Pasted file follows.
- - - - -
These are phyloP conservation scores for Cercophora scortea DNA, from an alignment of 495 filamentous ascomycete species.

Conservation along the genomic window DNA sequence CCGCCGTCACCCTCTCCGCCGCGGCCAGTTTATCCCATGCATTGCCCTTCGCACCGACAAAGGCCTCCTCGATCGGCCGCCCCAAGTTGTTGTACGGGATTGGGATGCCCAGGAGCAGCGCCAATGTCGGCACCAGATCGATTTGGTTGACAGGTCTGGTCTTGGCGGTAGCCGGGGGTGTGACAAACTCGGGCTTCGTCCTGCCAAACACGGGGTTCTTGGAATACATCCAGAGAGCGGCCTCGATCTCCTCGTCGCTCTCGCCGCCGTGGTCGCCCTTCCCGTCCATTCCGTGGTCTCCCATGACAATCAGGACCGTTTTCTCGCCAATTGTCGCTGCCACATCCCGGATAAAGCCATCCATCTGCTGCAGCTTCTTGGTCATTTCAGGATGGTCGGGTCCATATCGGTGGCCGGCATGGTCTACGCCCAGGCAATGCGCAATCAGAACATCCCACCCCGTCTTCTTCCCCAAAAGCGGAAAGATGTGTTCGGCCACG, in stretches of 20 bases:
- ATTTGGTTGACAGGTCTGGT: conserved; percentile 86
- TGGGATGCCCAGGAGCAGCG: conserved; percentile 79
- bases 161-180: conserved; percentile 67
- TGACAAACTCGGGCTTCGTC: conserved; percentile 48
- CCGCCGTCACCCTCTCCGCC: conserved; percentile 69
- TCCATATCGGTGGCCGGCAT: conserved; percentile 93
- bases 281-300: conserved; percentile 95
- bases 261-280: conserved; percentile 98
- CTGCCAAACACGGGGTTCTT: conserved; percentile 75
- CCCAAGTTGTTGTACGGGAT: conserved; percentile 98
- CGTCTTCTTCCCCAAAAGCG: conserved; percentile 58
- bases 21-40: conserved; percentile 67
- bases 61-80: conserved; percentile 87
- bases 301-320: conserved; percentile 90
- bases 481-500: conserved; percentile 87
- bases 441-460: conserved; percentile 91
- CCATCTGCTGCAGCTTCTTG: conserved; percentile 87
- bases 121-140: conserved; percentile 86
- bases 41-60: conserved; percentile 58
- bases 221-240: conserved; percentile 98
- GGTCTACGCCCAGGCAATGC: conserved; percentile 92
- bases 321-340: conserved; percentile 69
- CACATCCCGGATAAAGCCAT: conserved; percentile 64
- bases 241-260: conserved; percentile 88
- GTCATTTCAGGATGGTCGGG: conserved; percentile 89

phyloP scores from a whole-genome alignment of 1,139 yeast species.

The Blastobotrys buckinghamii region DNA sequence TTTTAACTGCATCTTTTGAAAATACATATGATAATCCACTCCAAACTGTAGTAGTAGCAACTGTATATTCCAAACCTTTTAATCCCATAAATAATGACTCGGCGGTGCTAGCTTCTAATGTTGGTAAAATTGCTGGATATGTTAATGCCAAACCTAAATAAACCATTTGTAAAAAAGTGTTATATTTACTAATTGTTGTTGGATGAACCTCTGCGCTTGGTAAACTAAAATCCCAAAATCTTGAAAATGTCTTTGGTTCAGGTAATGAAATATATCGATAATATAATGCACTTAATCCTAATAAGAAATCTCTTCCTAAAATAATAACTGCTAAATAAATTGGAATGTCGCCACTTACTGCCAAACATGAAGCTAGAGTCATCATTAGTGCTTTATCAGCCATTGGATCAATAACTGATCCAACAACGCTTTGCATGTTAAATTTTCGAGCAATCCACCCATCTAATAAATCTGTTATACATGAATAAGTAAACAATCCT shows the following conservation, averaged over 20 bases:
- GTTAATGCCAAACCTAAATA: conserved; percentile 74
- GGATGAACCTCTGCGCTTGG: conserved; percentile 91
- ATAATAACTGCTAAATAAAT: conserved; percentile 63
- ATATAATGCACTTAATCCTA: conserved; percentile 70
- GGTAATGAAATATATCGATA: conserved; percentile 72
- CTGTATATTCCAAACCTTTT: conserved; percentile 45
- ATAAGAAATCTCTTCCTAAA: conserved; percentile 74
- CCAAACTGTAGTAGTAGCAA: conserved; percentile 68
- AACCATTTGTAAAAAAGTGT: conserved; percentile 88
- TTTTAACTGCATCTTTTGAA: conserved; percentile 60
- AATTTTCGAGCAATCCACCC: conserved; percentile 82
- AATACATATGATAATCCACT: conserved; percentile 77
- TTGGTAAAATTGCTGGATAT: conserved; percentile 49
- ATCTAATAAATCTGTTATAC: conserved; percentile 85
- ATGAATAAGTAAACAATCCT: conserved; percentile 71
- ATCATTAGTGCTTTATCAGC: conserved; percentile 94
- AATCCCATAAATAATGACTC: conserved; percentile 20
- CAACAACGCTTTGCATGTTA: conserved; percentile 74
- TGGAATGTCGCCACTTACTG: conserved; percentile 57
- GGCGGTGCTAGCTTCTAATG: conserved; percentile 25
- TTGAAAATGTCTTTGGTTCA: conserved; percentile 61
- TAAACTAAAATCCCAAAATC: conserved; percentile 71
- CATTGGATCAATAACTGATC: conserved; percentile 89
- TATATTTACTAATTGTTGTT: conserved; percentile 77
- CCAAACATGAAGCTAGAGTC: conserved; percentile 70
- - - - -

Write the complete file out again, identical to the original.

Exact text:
These are phyloP conservation scores for Cercophora scortea DNA, from an alignment of 495 filamentous ascomycete species.

Conservation along the genomic window DNA sequence CCGCCGTCACCCTCTCCGCCGCGGCCAGTTTATCCCATGCATTGCCCTTCGCACCGACAAAGGCCTCCTCGATCGGCCGCCCCAAGTTGTTGTACGGGATTGGGATGCCCAGGAGCAGCGCCAATGTCGGCACCAGATCGATTTGGTTGACAGGTCTGGTCTTGGCGGTAGCCGGGGGTGTGACAAACTCGGGCTTCGTCCTGCCAAACACGGGGTTCTTGGAATACATCCAGAGAGCGGCCTCGATCTCCTCGTCGCTCTCGCCGCCGTGGTCGCCCTTCCCGTCCATTCCGTGGTCTCCCATGACAATCAGGACCGTTTTCTCGCCAATTGTCGCTGCCACATCCCGGATAAAGCCATCCATCTGCTGCAGCTTCTTGGTCATTTCAGGATGGTCGGGTCCATATCGGTGGCCGGCATGGTCTACGCCCAGGCAATGCGCAATCAGAACATCCCACCCCGTCTTCTTCCCCAAAAGCGGAAAGATGTGTTCGGCCACG, in stretches of 20 bases:
- ATTTGGTTGACAGGTCTGGT: conserved; percentile 86
- TGGGATGCCCAGGAGCAGCG: conserved; percentile 79
- bases 161-180: conserved; percentile 67
- TGACAAACTCGGGCTTCGTC: conserved; percentile 48
- CCGCCGTCACCCTCTCCGCC: conserved; percentile 69
- TCCATATCGGTGGCCGGCAT: conserved; percentile 93
- bases 281-300: conserved; percentile 95
- bases 261-280: conserved; percentile 98
- CTGCCAAACACGGGGTTCTT: conserved; percentile 75
- CCCAAGTTGTTGTACGGGAT: conserved; percentile 98
- CGTCTTCTTCCCCAAAAGCG: conserved; percentile 58
- bases 21-40: conserved; percentile 67
- bases 61-80: conserved; percentile 87
- bases 301-320: conserved; percentile 90
- bases 481-500: conserved; percentile 87
- bases 441-460: conserved; percentile 91
- CCATCTGCTGCAGCTTCTTG: conserved; percentile 87
- bases 121-140: conserved; percentile 86
- bases 41-60: conserved; percentile 58
- bases 221-240: conserved; percentile 98
- GGTCTACGCCCAGGCAATGC: conserved; percentile 92
- bases 321-340: conserved; percentile 69
- CACATCCCGGATAAAGCCAT: conserved; percentile 64
- bases 241-260: conserved; percentile 88
- GTCATTTCAGGATGGTCGGG: conserved; percentile 89

phyloP scores from a whole-genome alignment of 1,139 yeast species.

The Blastobotrys buckinghamii region DNA sequence TTTTAACTGCATCTTTTGAAAATACATATGATAATCCACTCCAAACTGTAGTAGTAGCAACTGTATATTCCAAACCTTTTAATCCCATAAATAATGACTCGGCGGTGCTAGCTTCTAATGTTGGTAAAATTGCTGGATATGTTAATGCCAAACCTAAATAAACCATTTGTAAAAAAGTGTTATATTTACTAATTGTTGTTGGATGAACCTCTGCGCTTGGTAAACTAAAATCCCAAAATCTTGAAAATGTCTTTGGTTCAGGTAATGAAATATATCGATAATATAATGCACTTAATCCTAATAAGAAATCTCTTCCTAAAATAATAACTGCTAAATAAATTGGAATGTCGCCACTTACTGCCAAACATGAAGCTAGAGTCATCATTAGTGCTTTATCAGCCATTGGATCAATAACTGATCCAACAACGCTTTGCATGTTAAATTTTCGAGCAATCCACCCATCTAATAAATCTGTTATACATGAATAAGTAAACAATCCT shows the following conservation, averaged over 20 bases:
- GTTAATGCCAAACCTAAATA: conserved; percentile 74
- GGATGAACCTCTGCGCTTGG: conserved; percentile 91
- ATAATAACTGCTAAATAAAT: conserved; percentile 63
- ATATAATGCACTTAATCCTA: conserved; percentile 70
- GGTAATGAAATATATCGATA: conserved; percentile 72
- CTGTATATTCCAAACCTTTT: conserved; percentile 45
- ATAAGAAATCTCTTCCTAAA: conserved; percentile 74
- CCAAACTGTAGTAGTAGCAA: conserved; percentile 68
- AACCATTTGTAAAAAAGTGT: conserved; percentile 88
- TTTTAACTGCATCTTTTGAA: conserved; percentile 60
- AATTTTCGAGCAATCCACCC: conserved; percentile 82
- AATACATATGATAATCCACT: conserved; percentile 77
- TTGGTAAAATTGCTGGATAT: conserved; percentile 49
- ATCTAATAAATCTGTTATAC: conserved; percentile 85
- ATGAATAAGTAAACAATCCT: conserved; percentile 71
- ATCATTAGTGCTTTATCAGC: conserved; percentile 94
- AATCCCATAAATAATGACTC: conserved; percentile 20
- CAACAACGCTTTGCATGTTA: conserved; percentile 74
- TGGAATGTCGCCACTTACTG: conserved; percentile 57
- GGCGGTGCTAGCTTCTAATG: conserved; percentile 25
- TTGAAAATGTCTTTGGTTCA: conserved; percentile 61
- TAAACTAAAATCCCAAAATC: conserved; percentile 71
- CATTGGATCAATAACTGATC: conserved; percentile 89
- TATATTTACTAATTGTTGTT: conserved; percentile 77
- CCAAACATGAAGCTAGAGTC: conserved; percentile 70